by CIO Staff

PG&E Crippled By Rising Fees

May 15, 20012 mins
IT Leadership

The roots of energy and gas deregulation can be traced back to the Ronald Reagan-era trend in the early 1980s when several industries, including the savings and loan and airlines, were opened for competition.

The competitive landscape of the U.S. electric utility market, where $300 billion per year of retail electricity is consumed each year, is governed by the individual states. Competition is the result of the 1992 federal Energy Policy Act. That law required all utilities to share their transmission lines. Now a utility in a high-rate state can buy much cheaper electricity from a state with lower rates.

That, at least, was the theory in 1997 when California became the first state to open its entire retail market for competition.

In practice, Pacific Gas & Electric in California was driven into bankruptcy last month when out-of-state providers raised those fees through the roof at the same time that PG & E was prevented from passing the increased cost on to customers.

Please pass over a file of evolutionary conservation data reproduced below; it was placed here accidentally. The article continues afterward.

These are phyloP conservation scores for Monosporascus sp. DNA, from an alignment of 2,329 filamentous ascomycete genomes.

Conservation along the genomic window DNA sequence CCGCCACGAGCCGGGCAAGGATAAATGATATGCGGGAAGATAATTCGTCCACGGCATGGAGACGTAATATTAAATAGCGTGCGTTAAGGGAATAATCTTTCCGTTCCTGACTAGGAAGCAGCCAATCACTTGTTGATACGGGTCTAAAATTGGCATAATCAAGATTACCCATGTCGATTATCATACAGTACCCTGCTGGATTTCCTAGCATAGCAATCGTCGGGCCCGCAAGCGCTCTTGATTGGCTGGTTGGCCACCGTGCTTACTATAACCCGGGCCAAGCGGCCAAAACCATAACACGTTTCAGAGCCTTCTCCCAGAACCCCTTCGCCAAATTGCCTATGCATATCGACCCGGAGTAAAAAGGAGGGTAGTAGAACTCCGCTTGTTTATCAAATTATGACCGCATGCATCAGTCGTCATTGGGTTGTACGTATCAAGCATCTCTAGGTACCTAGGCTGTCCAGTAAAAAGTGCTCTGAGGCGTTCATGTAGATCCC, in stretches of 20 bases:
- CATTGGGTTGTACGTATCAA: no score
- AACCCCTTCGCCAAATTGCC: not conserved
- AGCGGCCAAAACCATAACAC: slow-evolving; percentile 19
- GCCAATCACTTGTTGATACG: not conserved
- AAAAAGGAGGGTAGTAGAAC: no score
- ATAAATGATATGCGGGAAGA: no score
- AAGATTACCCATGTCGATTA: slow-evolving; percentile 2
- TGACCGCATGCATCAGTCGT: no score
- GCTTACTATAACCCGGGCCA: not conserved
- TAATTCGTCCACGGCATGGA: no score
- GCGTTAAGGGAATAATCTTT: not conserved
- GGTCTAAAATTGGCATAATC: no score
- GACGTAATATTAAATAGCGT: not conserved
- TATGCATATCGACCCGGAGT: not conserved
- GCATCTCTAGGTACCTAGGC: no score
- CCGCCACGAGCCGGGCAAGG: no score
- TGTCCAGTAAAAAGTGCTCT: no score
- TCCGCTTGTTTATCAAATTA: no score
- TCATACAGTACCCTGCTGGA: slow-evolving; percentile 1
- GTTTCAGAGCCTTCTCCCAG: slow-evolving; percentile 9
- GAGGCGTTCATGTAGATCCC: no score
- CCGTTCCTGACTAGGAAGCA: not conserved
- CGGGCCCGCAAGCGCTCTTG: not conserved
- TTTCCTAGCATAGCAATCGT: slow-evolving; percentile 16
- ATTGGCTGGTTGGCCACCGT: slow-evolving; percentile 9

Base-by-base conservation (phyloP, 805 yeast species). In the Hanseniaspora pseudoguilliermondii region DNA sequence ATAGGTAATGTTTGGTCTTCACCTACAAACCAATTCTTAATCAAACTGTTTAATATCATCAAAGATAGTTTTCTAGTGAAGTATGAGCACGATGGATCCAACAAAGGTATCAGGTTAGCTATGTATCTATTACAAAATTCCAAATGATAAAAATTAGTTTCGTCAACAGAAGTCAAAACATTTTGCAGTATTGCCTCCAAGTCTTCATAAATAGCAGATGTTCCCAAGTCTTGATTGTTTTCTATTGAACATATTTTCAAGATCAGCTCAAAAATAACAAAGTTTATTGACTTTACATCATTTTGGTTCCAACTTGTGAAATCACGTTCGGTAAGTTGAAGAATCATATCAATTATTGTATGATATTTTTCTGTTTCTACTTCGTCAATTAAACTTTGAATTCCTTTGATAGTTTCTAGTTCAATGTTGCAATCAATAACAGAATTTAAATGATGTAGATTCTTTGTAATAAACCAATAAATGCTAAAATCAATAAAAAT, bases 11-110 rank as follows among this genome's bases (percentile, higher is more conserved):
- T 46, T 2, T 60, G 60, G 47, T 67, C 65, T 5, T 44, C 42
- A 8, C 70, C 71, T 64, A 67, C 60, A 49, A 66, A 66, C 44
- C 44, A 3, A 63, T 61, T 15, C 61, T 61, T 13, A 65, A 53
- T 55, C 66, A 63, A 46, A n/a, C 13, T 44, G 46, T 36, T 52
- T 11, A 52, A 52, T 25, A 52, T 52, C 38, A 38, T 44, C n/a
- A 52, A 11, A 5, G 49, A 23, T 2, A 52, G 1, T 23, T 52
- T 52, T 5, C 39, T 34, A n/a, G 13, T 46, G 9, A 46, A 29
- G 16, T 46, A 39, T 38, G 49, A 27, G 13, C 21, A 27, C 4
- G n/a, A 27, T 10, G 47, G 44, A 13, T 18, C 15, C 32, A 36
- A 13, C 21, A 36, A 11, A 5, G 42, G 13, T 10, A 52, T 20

In 1998, Pennsylvania became the second state to open its market. New York, New Jersey, Maryland and Illinois have all opened their retail electric utilities for competition, and other states may soon follow suit.

While the United States is slowly seeing its states open their utility markets, the model they are following is much different than the way England and Australia chose to go. There, a whole country is one big market, and each customer must choose a provider from among all the retailers. In the United States, the existing provider is left as the default service provider if the user chooses not to choose.

Federal control over the natural gas market ended in 1978, and the first residential natural gas choice programs were launched in 1997 and have since spread nationwide.